Tuesday, March 28, 2017

Happy Days are near, but yet so far away, for Generic Viagra

The discussion on when pharma patents expire is often long and tortuous.
The the ED world of Viagra and Cialis we discuss the 2017 patent cliff here.
True, Cialis patent(s) expire in 2017, so it is reasonable to expect the influx of generics soon... Here's a list of patents related to Cialis. Note that there are a lot of patents listed that go all the way to 2020.

Here is a great discussion about the expiration of Phara patents related to Viagra. One of the main patents in viagra falls into the 1995 rule where the expiration date is computed based on the longer of the old method (17 years from issue) and the new method (20 years from first filing date). The 20 years method would be long gone. It probably took Pfizer some very fancy footwork to delay issue of the Viagra patent for almost 10 years from first filing, so the 17 years method computes longest and works best for Viagra. Plus, they got a term extension, so the patent doesn't expire until April of 2020.

But generic Viagra. A settlement with the giant of generics, Teva, allows Teva to sell a generic version of Viagra starting in December of 2017. But Teva must pay royalties to Pfizer. Pfizer recently raised prices, presumably to game this whole competition thing ensuing in 2017.

Levitra faces expiration of patents in 2018.

Great discussion on all these ED drugs is here at AccessRX.

Of course you could use another drug that is "a rose by another name": Revatio. Consumer Reports on Revatiois not in the business of making medical advised, but they suggest the the Revatio blood pressure drug might possibly work in the same way as Viagra since is contains the same active ingredient (sildenafil)

There is also a move to try to make the ED drugs an over-the-counter thing. Hmmm.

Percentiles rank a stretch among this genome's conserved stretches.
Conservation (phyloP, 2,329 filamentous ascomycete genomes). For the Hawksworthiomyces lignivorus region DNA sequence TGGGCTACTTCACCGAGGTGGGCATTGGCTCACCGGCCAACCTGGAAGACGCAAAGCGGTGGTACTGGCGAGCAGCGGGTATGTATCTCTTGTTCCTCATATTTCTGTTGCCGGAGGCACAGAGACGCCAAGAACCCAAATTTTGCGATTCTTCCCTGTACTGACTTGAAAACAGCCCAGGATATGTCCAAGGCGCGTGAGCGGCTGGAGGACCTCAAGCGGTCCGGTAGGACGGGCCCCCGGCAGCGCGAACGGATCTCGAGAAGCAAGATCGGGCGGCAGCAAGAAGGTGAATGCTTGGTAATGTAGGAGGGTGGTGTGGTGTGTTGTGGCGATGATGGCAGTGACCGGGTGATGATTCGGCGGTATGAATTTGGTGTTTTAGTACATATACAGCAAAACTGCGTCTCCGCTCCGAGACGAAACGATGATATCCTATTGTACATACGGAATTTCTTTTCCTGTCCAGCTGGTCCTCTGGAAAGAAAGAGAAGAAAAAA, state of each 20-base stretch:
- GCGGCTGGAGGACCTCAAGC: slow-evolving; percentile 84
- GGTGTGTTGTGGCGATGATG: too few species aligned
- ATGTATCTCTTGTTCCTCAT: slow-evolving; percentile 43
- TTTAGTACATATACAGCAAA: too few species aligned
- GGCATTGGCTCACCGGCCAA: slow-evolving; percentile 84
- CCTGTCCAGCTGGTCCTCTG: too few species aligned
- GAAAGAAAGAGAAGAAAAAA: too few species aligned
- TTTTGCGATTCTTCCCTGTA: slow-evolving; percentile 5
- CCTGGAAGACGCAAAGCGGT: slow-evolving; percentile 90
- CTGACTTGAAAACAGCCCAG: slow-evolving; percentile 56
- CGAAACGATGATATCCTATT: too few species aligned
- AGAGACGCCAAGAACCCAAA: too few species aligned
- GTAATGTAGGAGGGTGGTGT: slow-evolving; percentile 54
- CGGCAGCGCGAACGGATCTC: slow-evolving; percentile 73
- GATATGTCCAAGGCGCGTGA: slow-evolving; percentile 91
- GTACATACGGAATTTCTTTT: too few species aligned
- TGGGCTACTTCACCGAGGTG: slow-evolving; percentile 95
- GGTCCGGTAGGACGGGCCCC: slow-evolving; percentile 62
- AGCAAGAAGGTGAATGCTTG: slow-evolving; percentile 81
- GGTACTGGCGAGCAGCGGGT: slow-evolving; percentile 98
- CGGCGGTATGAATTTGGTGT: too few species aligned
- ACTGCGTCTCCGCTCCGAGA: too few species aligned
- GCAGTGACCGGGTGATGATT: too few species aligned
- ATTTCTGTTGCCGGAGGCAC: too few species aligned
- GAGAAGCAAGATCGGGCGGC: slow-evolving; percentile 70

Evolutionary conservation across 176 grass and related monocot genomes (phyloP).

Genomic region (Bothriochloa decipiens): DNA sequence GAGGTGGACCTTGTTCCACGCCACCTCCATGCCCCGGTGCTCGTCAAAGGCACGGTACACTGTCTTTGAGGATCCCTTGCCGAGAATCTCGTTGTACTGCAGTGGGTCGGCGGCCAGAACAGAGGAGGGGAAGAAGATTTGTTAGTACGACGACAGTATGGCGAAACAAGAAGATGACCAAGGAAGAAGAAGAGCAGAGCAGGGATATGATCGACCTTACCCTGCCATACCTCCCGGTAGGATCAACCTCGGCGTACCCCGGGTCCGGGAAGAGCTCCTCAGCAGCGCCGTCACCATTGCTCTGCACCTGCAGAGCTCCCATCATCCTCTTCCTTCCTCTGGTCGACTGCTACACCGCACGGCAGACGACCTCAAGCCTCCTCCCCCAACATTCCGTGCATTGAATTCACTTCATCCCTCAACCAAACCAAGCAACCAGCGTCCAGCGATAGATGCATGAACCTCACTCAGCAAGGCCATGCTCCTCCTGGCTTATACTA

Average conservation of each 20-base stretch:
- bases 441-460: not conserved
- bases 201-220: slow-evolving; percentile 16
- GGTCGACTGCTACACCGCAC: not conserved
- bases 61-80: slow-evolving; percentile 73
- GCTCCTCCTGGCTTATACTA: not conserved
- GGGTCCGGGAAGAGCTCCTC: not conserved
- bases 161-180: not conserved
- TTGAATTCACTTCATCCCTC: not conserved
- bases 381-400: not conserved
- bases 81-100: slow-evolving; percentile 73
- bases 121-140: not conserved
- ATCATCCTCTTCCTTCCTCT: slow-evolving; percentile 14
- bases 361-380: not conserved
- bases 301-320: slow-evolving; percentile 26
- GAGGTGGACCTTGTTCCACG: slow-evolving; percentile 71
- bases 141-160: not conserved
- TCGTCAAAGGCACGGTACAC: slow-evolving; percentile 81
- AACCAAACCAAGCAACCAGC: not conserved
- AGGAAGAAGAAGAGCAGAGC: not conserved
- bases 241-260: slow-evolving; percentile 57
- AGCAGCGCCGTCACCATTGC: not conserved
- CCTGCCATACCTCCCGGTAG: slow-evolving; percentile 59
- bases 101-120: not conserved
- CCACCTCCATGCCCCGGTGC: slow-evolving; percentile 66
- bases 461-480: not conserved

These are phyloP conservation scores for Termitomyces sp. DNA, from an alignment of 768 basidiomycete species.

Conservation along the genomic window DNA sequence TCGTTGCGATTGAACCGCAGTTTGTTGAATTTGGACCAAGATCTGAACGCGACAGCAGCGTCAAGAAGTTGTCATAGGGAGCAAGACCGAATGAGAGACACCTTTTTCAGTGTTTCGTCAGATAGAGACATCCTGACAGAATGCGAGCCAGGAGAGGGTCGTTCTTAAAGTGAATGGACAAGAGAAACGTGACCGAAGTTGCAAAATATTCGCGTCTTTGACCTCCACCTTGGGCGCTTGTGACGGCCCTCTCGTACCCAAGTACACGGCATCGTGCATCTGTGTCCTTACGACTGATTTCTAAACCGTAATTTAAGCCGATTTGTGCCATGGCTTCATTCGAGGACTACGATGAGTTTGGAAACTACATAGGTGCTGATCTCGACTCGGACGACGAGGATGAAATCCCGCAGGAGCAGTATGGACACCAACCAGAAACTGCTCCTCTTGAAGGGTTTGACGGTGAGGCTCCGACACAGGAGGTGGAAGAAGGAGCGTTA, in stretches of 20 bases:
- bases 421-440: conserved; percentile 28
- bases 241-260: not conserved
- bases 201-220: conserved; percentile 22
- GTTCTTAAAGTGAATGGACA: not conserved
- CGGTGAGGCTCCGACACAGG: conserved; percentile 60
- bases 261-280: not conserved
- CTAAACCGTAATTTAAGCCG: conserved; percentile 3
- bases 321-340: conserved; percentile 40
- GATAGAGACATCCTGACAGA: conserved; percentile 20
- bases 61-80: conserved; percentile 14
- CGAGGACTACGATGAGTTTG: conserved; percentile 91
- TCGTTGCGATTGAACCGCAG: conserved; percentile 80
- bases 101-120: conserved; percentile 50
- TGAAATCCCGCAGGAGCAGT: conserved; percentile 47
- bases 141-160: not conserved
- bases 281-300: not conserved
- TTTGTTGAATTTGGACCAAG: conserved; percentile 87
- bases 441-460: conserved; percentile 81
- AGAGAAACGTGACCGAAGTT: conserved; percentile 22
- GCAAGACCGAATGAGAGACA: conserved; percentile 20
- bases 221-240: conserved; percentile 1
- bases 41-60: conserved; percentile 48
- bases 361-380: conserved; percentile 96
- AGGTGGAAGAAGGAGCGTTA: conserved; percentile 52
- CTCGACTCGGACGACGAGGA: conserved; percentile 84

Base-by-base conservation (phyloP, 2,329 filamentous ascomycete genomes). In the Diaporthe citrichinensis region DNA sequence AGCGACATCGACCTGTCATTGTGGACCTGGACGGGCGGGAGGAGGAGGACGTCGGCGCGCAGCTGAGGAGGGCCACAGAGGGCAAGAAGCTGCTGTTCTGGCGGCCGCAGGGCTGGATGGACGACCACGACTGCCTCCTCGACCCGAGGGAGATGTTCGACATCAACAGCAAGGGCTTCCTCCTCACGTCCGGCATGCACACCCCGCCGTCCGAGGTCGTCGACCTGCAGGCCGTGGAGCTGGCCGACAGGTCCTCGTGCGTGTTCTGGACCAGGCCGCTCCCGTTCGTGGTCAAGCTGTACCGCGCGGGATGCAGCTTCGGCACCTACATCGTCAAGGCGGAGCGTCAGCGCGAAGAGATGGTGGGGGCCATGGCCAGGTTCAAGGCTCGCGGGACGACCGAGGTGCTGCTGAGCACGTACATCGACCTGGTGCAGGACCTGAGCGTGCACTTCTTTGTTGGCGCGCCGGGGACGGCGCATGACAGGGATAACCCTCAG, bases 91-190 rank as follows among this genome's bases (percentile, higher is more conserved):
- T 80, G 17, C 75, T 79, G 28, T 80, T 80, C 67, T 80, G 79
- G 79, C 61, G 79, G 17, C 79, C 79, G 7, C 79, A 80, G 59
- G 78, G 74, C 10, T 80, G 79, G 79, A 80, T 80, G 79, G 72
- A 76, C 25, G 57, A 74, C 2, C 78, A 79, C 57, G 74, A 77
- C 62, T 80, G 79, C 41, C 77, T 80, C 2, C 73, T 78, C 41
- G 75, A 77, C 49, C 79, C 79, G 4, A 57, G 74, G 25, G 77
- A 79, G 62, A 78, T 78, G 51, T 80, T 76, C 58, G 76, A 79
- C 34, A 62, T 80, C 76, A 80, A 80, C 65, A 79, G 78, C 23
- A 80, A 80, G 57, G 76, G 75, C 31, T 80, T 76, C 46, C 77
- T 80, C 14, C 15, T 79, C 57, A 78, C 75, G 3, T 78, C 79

Tuesday, March 14, 2017

A Good News Story from an Unexpected Source

Here at IAM-Media is an example of using patents to secure products in a global market.
Its full strategic management of its 200 patents included creating barriers to entry  and to transform the antenna industry.  This approach does not take place overnight, more than a decade.  The company began initially with patent protected product sales which was quite successful.  Well into the market adoption,  Fractus concluded that licensing for royalties was the best option for the future.  It resulted in over $100m in royalties.

Fractus also dealt with infringements by major companies and had to be helped by the Spanish courts.  Overall, a good news story about the patent commercialization success of a small company.

Wednesday, March 8, 2017

Scenarios Now and the Genius (hidden) within Crowd via ScenarioPlans.com

On a sister site, there is a discussion by DelphiMan about the state of scenario planning today, and some new research on ways to squeeze out the genius among laypeople crowds: Scenarios Now and the Genius (hidden) within Crowd,
Check it out here on ScenarioPlans.com (or DelphiPlan.com).
First, a McKinsey study showed that CEOs really wished that they had done more scenario planning after the great recession. Before, really. But, now with almost 10 years in the rear-view mirror, it seems likely the idea of such vigilant planning for a flexible future has waned.
In the meanwhile, the genius of  crowds can still be used very effectively using a Delphi Method approach to capture the expertise of experts (or informed people).
A very interesting new study used a crowd of laypeople. Even when the crowd is, on average, misinformed, it is possible to identify those people who are really informed and correctly assess the truth.
This reminds me, but in reverse, of a Lee Iacocca story when he was at Ford (prior to the turn-around at Chrysler). They surveyed people in upscale communities to see if they would like to buy the new Ford sports kind of car being developed including a convertible version. The answer was, unequivocally, NO!.  Lee sent his team back into the suburbs to ask again. But this time the question was two part: "Would you buy this car?" NO. Would your neighbor buy this car?" Absolutely YES!
The Ford Mustang took the market by stampede!....

"We are continually faced by great opportunities brilliantly disguised as insoluble problems." 
Lee Iacocca ... from BrainyQuote.com